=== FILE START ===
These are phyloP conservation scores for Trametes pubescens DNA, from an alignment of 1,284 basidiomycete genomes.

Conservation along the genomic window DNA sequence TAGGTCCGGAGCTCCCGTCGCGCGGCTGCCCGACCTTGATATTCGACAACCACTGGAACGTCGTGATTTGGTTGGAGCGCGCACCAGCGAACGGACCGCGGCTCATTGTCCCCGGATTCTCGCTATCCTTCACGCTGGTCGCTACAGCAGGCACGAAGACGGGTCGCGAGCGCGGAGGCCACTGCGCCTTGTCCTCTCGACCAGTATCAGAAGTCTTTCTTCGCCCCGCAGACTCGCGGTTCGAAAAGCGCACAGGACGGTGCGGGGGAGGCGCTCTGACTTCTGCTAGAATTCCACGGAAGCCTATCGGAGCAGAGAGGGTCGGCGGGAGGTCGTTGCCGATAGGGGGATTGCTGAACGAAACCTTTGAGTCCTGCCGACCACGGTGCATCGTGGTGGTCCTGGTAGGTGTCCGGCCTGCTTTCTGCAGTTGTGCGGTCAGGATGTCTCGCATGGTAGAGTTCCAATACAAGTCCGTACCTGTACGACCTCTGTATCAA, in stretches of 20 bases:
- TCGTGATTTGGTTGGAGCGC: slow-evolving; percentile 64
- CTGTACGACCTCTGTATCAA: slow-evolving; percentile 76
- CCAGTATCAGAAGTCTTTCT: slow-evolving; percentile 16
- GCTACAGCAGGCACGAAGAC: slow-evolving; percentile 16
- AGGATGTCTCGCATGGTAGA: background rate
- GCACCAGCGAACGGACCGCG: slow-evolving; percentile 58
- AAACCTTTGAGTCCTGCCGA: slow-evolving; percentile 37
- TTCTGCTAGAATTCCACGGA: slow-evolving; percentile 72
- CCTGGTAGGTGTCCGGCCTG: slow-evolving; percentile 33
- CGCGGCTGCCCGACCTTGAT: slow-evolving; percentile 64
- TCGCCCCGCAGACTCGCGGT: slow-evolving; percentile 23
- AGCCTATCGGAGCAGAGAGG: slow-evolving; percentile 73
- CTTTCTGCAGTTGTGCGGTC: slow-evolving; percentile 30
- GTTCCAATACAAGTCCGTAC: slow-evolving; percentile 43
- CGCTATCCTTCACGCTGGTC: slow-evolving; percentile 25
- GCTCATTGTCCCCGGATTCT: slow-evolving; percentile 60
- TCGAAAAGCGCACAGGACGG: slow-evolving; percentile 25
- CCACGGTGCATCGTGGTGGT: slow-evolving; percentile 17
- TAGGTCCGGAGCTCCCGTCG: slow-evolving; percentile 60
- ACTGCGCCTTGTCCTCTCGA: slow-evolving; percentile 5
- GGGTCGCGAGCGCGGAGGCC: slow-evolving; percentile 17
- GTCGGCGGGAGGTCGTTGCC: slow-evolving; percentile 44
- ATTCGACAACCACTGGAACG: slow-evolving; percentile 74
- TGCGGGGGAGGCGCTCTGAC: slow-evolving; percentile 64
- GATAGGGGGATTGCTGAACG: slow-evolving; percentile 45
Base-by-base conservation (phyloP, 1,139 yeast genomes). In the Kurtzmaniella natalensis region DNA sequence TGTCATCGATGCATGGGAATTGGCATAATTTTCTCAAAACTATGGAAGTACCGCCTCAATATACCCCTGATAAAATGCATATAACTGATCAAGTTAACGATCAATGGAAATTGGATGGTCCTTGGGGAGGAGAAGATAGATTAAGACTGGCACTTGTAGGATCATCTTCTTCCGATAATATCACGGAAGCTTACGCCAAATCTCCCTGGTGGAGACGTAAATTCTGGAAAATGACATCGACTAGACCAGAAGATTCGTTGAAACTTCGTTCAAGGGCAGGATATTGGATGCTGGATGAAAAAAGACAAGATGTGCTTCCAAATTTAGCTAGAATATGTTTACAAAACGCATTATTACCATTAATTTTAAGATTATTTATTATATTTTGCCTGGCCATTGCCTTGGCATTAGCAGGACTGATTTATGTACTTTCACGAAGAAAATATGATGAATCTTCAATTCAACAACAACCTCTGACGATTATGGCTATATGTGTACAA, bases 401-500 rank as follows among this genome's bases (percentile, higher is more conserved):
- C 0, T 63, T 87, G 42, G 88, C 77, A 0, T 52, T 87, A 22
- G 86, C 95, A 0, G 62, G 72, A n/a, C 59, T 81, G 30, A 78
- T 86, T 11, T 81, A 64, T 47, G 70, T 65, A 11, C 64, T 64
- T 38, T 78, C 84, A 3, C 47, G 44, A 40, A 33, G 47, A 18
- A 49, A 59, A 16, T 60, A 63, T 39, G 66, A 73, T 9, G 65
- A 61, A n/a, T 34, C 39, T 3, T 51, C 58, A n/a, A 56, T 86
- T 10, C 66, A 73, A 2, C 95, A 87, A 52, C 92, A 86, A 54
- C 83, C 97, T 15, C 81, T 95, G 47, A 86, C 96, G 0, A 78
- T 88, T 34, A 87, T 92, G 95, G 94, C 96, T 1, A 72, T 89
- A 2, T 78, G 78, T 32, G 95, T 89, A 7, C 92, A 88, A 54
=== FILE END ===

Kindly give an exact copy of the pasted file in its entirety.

These are phyloP conservation scores for Trametes pubescens DNA, from an alignment of 1,284 basidiomycete genomes.

Conservation along the genomic window DNA sequence TAGGTCCGGAGCTCCCGTCGCGCGGCTGCCCGACCTTGATATTCGACAACCACTGGAACGTCGTGATTTGGTTGGAGCGCGCACCAGCGAACGGACCGCGGCTCATTGTCCCCGGATTCTCGCTATCCTTCACGCTGGTCGCTACAGCAGGCACGAAGACGGGTCGCGAGCGCGGAGGCCACTGCGCCTTGTCCTCTCGACCAGTATCAGAAGTCTTTCTTCGCCCCGCAGACTCGCGGTTCGAAAAGCGCACAGGACGGTGCGGGGGAGGCGCTCTGACTTCTGCTAGAATTCCACGGAAGCCTATCGGAGCAGAGAGGGTCGGCGGGAGGTCGTTGCCGATAGGGGGATTGCTGAACGAAACCTTTGAGTCCTGCCGACCACGGTGCATCGTGGTGGTCCTGGTAGGTGTCCGGCCTGCTTTCTGCAGTTGTGCGGTCAGGATGTCTCGCATGGTAGAGTTCCAATACAAGTCCGTACCTGTACGACCTCTGTATCAA, in stretches of 20 bases:
- TCGTGATTTGGTTGGAGCGC: slow-evolving; percentile 64
- CTGTACGACCTCTGTATCAA: slow-evolving; percentile 76
- CCAGTATCAGAAGTCTTTCT: slow-evolving; percentile 16
- GCTACAGCAGGCACGAAGAC: slow-evolving; percentile 16
- AGGATGTCTCGCATGGTAGA: background rate
- GCACCAGCGAACGGACCGCG: slow-evolving; percentile 58
- AAACCTTTGAGTCCTGCCGA: slow-evolving; percentile 37
- TTCTGCTAGAATTCCACGGA: slow-evolving; percentile 72
- CCTGGTAGGTGTCCGGCCTG: slow-evolving; percentile 33
- CGCGGCTGCCCGACCTTGAT: slow-evolving; percentile 64
- TCGCCCCGCAGACTCGCGGT: slow-evolving; percentile 23
- AGCCTATCGGAGCAGAGAGG: slow-evolving; percentile 73
- CTTTCTGCAGTTGTGCGGTC: slow-evolving; percentile 30
- GTTCCAATACAAGTCCGTAC: slow-evolving; percentile 43
- CGCTATCCTTCACGCTGGTC: slow-evolving; percentile 25
- GCTCATTGTCCCCGGATTCT: slow-evolving; percentile 60
- TCGAAAAGCGCACAGGACGG: slow-evolving; percentile 25
- CCACGGTGCATCGTGGTGGT: slow-evolving; percentile 17
- TAGGTCCGGAGCTCCCGTCG: slow-evolving; percentile 60
- ACTGCGCCTTGTCCTCTCGA: slow-evolving; percentile 5
- GGGTCGCGAGCGCGGAGGCC: slow-evolving; percentile 17
- GTCGGCGGGAGGTCGTTGCC: slow-evolving; percentile 44
- ATTCGACAACCACTGGAACG: slow-evolving; percentile 74
- TGCGGGGGAGGCGCTCTGAC: slow-evolving; percentile 64
- GATAGGGGGATTGCTGAACG: slow-evolving; percentile 45
Base-by-base conservation (phyloP, 1,139 yeast genomes). In the Kurtzmaniella natalensis region DNA sequence TGTCATCGATGCATGGGAATTGGCATAATTTTCTCAAAACTATGGAAGTACCGCCTCAATATACCCCTGATAAAATGCATATAACTGATCAAGTTAACGATCAATGGAAATTGGATGGTCCTTGGGGAGGAGAAGATAGATTAAGACTGGCACTTGTAGGATCATCTTCTTCCGATAATATCACGGAAGCTTACGCCAAATCTCCCTGGTGGAGACGTAAATTCTGGAAAATGACATCGACTAGACCAGAAGATTCGTTGAAACTTCGTTCAAGGGCAGGATATTGGATGCTGGATGAAAAAAGACAAGATGTGCTTCCAAATTTAGCTAGAATATGTTTACAAAACGCATTATTACCATTAATTTTAAGATTATTTATTATATTTTGCCTGGCCATTGCCTTGGCATTAGCAGGACTGATTTATGTACTTTCACGAAGAAAATATGATGAATCTTCAATTCAACAACAACCTCTGACGATTATGGCTATATGTGTACAA, bases 401-500 rank as follows among this genome's bases (percentile, higher is more conserved):
- C 0, T 63, T 87, G 42, G 88, C 77, A 0, T 52, T 87, A 22
- G 86, C 95, A 0, G 62, G 72, A n/a, C 59, T 81, G 30, A 78
- T 86, T 11, T 81, A 64, T 47, G 70, T 65, A 11, C 64, T 64
- T 38, T 78, C 84, A 3, C 47, G 44, A 40, A 33, G 47, A 18
- A 49, A 59, A 16, T 60, A 63, T 39, G 66, A 73, T 9, G 65
- A 61, A n/a, T 34, C 39, T 3, T 51, C 58, A n/a, A 56, T 86
- T 10, C 66, A 73, A 2, C 95, A 87, A 52, C 92, A 86, A 54
- C 83, C 97, T 15, C 81, T 95, G 47, A 86, C 96, G 0, A 78
- T 88, T 34, A 87, T 92, G 95, G 94, C 96, T 1, A 72, T 89
- A 2, T 78, G 78, T 32, G 95, T 89, A 7, C 92, A 88, A 54